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Is it possible to use the data output from REW to locate the Schroeder frequency?
Old 13th October 2019
  #1
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Is it possible to use the data output from REW to locate the Schroeder frequency?

I've calculated the theoretical Schroeder frequency in my room. But I was reading online this morning (always a bad idea) and came across this scholarly article from 2017.https://www.mediterraneanacoustics.c..._at2_final.pdf

It concludes "...the use of the Schroeder Cutoff Frequency in small rooms should be exercised with some degree of caution, as it this use challenges some of the fundamental theory behind Schroeder’s equation. It is important to note the underlying condition for Schroeder’s theory of a diffuse, isotropic reverberant field. This condition is perhaps never perfectly met, but it is much more difficult to achieve in a small room than in a building as large as a concert hall. Also of concern, and perhaps debate, is whether or not the decay measured in a
small room then qualifies as reverberation."

As with all theoretical calculations in acoustics, things change once you actually get in the room. So I was curious if there was a way to use REW to find a more exact Schroeder Cutoff.
Old 13th October 2019
  #2
Lives for gear
Quote:
Originally Posted by logjamparty View Post
I've calculated the theoretical Schroeder frequency in my room. But I was reading online this morning (always a bad idea) and came across this scholarly article from 2017.https://www.mediterraneanacoustics.c..._at2_final.pdf

It concludes "...the use of the Schroeder Cutoff Frequency in small rooms should be exercised with some degree of caution, as it this use challenges some of the fundamental theory behind Schroeder’s equation. It is important to note the underlying condition for Schroeder’s theory of a diffuse, isotropic reverberant field. This condition is perhaps never perfectly met, but it is much more difficult to achieve in a small room than in a building as large as a concert hall. Also of concern, and perhaps debate, is whether or not the decay measured in a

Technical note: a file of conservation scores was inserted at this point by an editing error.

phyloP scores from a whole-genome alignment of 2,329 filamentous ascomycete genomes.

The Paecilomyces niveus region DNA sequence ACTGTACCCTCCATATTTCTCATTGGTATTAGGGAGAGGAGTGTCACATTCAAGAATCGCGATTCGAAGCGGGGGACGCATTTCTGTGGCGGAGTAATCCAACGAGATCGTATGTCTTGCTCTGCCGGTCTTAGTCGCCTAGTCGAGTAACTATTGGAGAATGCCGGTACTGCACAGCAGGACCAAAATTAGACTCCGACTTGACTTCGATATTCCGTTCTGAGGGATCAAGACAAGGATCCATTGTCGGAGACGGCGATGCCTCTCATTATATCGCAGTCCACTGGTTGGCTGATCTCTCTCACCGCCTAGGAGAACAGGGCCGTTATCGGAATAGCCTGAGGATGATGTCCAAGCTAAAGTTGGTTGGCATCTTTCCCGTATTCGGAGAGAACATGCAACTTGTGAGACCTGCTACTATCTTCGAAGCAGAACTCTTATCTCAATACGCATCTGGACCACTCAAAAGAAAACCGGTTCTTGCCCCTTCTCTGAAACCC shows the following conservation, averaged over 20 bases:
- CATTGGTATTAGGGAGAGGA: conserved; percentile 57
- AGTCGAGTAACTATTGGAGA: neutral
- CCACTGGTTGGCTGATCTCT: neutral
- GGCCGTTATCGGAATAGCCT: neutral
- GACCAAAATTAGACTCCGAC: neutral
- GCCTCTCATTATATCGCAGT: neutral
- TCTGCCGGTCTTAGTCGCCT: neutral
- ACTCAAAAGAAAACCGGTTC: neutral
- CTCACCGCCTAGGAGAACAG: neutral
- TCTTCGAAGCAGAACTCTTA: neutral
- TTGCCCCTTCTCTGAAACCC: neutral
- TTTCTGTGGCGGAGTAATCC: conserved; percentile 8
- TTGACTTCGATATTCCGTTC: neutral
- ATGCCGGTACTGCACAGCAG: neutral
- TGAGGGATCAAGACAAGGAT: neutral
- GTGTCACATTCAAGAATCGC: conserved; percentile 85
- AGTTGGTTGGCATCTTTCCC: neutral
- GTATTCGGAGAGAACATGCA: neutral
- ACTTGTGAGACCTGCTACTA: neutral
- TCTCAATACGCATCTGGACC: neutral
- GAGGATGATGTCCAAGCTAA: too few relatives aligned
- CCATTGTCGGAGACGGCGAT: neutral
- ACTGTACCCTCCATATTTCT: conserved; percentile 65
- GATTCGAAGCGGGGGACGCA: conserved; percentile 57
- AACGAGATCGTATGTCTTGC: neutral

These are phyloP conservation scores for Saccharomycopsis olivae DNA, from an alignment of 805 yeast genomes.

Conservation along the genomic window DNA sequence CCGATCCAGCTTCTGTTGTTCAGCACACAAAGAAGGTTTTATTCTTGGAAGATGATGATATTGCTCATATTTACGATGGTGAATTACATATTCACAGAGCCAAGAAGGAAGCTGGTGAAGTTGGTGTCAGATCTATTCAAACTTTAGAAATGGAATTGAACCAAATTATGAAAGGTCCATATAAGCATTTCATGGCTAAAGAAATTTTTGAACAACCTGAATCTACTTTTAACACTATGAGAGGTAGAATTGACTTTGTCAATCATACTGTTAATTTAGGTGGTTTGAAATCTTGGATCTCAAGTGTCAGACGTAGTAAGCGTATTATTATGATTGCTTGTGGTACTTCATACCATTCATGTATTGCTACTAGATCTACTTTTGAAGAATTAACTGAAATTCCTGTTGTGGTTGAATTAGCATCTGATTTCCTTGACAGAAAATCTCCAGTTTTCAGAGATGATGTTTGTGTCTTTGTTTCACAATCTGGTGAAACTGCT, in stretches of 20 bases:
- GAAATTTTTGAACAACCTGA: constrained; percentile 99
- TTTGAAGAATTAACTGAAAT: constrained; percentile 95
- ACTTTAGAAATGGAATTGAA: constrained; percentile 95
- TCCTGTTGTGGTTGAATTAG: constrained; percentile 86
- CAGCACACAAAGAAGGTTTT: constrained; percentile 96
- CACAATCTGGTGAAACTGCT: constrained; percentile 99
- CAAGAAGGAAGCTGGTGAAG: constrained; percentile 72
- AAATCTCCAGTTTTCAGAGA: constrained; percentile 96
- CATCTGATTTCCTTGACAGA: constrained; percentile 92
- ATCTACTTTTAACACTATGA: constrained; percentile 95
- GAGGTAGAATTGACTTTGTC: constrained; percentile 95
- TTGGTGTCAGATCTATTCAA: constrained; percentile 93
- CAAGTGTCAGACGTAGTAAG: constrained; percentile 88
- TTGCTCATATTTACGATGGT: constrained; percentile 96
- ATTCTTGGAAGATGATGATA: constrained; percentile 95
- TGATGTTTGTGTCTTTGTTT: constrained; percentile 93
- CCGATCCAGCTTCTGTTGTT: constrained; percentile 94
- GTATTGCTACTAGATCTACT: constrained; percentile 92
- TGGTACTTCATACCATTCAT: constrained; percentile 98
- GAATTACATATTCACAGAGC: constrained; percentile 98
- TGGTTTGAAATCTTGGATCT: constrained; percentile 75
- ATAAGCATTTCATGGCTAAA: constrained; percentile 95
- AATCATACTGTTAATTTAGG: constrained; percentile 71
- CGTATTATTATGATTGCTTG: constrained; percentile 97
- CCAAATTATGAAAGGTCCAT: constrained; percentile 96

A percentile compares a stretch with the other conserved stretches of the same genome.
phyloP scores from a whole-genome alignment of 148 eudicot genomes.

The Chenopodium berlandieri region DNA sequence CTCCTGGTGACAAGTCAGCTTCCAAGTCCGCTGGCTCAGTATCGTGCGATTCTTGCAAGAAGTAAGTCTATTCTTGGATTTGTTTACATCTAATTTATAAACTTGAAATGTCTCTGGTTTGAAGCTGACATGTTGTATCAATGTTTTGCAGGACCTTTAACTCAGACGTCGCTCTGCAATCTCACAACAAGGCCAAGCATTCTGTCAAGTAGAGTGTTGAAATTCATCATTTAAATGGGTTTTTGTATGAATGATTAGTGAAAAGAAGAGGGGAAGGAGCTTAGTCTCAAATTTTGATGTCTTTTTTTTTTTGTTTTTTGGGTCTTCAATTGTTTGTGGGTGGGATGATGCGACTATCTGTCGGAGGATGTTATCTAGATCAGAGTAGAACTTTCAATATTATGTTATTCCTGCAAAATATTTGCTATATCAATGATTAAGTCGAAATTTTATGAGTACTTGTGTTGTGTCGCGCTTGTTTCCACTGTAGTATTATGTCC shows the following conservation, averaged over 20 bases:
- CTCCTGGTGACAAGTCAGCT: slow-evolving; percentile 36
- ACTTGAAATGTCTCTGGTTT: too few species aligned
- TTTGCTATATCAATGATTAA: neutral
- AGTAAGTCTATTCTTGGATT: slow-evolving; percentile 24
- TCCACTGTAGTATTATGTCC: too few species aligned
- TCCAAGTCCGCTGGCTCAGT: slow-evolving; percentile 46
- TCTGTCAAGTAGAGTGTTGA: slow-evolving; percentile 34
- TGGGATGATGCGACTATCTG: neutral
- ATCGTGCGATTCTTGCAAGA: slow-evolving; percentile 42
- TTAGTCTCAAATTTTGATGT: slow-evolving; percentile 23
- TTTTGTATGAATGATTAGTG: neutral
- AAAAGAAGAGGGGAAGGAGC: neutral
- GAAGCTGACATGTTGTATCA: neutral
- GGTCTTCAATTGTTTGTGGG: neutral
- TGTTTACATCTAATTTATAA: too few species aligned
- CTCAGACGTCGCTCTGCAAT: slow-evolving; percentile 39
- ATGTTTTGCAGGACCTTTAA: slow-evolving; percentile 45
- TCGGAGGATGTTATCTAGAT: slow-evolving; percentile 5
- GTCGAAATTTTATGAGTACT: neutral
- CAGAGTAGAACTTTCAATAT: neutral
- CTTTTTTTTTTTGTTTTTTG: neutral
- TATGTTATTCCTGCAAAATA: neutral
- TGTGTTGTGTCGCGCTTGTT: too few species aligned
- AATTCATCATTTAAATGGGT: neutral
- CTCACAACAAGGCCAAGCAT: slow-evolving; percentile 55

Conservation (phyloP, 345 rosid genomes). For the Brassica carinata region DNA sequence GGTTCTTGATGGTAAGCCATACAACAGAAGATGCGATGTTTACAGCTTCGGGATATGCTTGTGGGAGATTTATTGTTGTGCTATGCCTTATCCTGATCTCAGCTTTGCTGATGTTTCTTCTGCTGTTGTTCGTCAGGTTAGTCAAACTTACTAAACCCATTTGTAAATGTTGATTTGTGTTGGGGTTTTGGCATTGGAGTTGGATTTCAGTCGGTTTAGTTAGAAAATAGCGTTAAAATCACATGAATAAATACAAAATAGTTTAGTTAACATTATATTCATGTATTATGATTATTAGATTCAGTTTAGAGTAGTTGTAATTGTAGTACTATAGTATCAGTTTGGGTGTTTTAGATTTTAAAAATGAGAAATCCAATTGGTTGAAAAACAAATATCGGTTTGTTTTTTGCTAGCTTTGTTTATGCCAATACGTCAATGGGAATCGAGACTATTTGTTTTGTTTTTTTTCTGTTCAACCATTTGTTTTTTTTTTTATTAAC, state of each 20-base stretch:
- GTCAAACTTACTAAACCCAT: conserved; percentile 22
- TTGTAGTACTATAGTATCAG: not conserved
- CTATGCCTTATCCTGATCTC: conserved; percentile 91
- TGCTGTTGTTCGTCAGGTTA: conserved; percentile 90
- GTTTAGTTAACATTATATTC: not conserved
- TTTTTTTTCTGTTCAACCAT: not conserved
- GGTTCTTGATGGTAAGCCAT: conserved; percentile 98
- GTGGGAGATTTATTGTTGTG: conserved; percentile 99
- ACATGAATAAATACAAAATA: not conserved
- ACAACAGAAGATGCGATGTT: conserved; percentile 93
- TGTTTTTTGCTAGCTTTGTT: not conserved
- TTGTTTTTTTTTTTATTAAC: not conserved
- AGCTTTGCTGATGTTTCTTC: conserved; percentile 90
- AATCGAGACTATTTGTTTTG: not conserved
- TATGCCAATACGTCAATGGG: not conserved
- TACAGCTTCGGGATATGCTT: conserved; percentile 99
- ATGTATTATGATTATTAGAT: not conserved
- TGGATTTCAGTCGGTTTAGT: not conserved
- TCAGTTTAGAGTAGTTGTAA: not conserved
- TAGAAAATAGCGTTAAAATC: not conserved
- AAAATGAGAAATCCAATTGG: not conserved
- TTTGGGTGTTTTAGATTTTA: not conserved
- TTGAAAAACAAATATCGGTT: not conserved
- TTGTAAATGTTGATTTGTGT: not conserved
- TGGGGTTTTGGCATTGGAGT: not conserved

small room then qualifies as reverberation."

As with all theoretical calculations in acoustics, things change once you actually get in the room. So I was curious if there was a way to use REW to find a more exact Schroeder Cutoff.
Hello,

IMHO, In a little room, instead of the Schroeder frequency, We could speak about the Transition frequency interval.

The notion of reverberation in a little room has been discussed on gearslutz. Maybe we can avoid resuscitating a conflict.
Old 4 weeks ago
  #3
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And adding to what dinococcus said: Schroeder is not really a "cut off" at all! At best, it's the spot in the middle of a range of frequencies, maybe a couple of octaves wide. Its not that everything above Schroeder is wonderfully smooth modal response all the way up to heaven, and everything below that is terribly bad major modal resonance all the way down to hell! The Schroeder frequency is a theoretical calculation based on several assumptions that may or may not be true. It serves as a guide to roughly where things transition from one type of acoustic response to another, but it's a broad transition, not sharp... and that's about it! In a typical small room, that's about all it can tell you...

But to answer your question: You probably can't calculate it from REW, but you can often see the effects in the REW graphs. Well below Schroeder, you see the huge ugly peaks and dips of bad modal stuff, with well defined sharp resonant tails, and wildly different decay times. Well above Schroeder, things look a lot smoother, with only minor peaks / dips, and more even decay times. Once again, it's interesting to look at, where you can sort of estimate "Shcroeder must be around the middle of that transition region in my room, say roughly XYZ Hz."... but that's about it. Its not much use beyond that. The treatment you put in your room won't be change much, of your Schroeder frequency happens to be 50 Hz higher or lower.

Useful in theory for acousticians... but not so much in practice for the average home studio builder.


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